Soweto jewellery bound for London
Triumph of a local designer
NQOBILE Nkosi raised start-up capital by selling cakes and soft drinks in the township - and now he exports jewellery designed and manufactured in Dube, Soweto.
Nkosi, 28, studied jewellery design at the Soweto Jewellery School in White City in 2004. But after graduating he did not have the necessary capital to initiate his long-life dream of manufacturing jewellery.
"I started by selling cakes, ice cream and soft drinks in the township and I saved the profit so that I could open my business," he said.
In 2007 Nkosi opened NQ Jewellery Design Services and later partnered with a UK-based businessman, Paul Spurgeon, to launch the jewellery brand Cornerstone.
In order to get off the ground Nkosi began by doing jewellery repairs and later manufacturing jewellery using gold, silver and platinum.
These metals come in granule form and the end result is a magnificent range of rings, bracelets and other jewellery items. All this is manufactured in the back room of a four-roomed house in Dube.
In 2009 he won the Jet Community Award and the SAB Kickstart Award in Gauteng.
"We have mines and minerals in the country but people who are supposed to use the materials and benefit from them are not using it because they do not have the skills," he said.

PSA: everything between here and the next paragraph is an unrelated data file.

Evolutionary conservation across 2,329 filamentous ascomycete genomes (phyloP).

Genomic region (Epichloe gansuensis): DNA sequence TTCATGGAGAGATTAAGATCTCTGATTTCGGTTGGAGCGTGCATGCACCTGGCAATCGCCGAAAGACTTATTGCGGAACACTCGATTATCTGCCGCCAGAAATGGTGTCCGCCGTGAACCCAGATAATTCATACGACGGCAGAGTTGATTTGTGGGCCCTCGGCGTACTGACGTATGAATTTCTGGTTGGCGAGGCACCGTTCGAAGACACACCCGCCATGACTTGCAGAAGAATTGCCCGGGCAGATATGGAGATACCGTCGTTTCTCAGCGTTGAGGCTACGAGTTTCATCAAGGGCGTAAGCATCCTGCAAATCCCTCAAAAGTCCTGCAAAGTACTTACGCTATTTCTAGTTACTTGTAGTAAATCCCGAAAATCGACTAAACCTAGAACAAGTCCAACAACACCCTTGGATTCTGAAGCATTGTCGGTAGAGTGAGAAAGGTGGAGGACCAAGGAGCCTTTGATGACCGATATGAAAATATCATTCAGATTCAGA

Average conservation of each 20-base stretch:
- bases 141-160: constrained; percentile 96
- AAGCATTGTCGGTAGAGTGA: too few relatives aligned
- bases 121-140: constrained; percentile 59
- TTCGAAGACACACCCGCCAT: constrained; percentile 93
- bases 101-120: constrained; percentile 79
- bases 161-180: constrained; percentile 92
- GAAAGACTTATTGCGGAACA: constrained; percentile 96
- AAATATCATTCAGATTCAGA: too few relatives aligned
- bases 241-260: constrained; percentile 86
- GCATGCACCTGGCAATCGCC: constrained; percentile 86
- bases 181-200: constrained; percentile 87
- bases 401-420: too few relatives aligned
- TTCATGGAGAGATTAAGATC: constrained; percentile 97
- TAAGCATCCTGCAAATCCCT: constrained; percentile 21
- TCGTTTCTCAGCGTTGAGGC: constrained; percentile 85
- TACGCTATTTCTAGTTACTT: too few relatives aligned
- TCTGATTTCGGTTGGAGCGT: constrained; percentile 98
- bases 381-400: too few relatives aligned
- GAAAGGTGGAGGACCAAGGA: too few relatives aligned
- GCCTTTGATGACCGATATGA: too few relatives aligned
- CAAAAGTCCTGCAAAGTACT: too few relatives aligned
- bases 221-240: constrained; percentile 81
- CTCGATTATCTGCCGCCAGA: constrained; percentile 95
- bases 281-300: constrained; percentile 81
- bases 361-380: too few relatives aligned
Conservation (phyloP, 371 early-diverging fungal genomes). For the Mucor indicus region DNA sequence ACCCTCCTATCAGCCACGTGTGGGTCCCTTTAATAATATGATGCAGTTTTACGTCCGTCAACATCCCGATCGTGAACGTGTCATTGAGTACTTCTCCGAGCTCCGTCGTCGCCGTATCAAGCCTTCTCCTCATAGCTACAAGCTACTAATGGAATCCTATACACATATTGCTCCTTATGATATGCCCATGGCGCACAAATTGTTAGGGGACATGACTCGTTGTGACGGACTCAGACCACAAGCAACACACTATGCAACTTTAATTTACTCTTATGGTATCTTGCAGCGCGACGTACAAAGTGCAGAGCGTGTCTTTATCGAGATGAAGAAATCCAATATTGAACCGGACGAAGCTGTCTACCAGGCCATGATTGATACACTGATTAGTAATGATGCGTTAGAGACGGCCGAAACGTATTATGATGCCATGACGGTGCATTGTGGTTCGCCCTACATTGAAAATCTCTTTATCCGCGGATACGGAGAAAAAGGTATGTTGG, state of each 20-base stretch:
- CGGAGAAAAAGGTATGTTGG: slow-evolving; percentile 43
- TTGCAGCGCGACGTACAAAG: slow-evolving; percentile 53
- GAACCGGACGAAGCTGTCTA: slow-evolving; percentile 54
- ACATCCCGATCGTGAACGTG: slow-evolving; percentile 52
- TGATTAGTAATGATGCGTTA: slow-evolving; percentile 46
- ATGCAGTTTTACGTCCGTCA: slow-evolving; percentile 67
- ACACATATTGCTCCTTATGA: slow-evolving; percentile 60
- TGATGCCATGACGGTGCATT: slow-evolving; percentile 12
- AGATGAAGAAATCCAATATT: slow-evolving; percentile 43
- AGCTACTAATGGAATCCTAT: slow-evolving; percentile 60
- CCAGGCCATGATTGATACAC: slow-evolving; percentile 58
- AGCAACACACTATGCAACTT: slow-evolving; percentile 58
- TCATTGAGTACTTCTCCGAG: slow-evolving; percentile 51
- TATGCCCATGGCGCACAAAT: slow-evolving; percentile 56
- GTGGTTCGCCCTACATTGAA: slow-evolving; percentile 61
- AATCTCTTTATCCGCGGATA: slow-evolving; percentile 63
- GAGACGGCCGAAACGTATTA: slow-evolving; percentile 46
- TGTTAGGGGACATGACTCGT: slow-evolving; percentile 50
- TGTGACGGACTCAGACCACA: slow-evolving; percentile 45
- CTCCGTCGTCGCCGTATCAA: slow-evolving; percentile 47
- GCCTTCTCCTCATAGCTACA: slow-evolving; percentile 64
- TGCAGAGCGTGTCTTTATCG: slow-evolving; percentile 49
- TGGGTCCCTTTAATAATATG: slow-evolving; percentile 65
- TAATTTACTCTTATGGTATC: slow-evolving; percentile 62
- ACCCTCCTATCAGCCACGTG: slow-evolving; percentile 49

Nkosi supplies his jewellery to Vive Jewellery and also exports to London.
With Spurgeon Cornerstone became the first jewellery company to showcase its goods at the Springfare trade show in Birmingham.
At the moment there is a greater demand for his designs outside the country than locally but this does not trouble him
"When something is still new, you have to give it time," he said.
Instead of indulging in a jet-set lifestyle, Nkosi says he intends bringing more people into this trade to empower his community.
He is funding a project in partnership with the Self Help Association for Paraplegics, which will result in the opening of a workshop that will train abled and disabled people to manufacture jewellery at the Shap Centre in Mofolo, Soweto.
"We have a product. We know there is a demand for it in the market.
"What we need now is people who can produce the product," he said.
Nkosi has also received a business loan from the National Youth Employment Agency.
"I am still young," he said. "The easy way out is to close the doors for other people but that is the cowardly way - wanting to be alone and with people praising me.
"I asked myself why I should be the only one doing this when the minerals are dug up in this country."
Nkosi enjoys the mentorship of other businessmen in his field from overseas.
"If someone comes from overseas just to mentor me, what can stop me from taking people from the street and teaching them to make something of their lives working with the beautiful gems of South Africa?"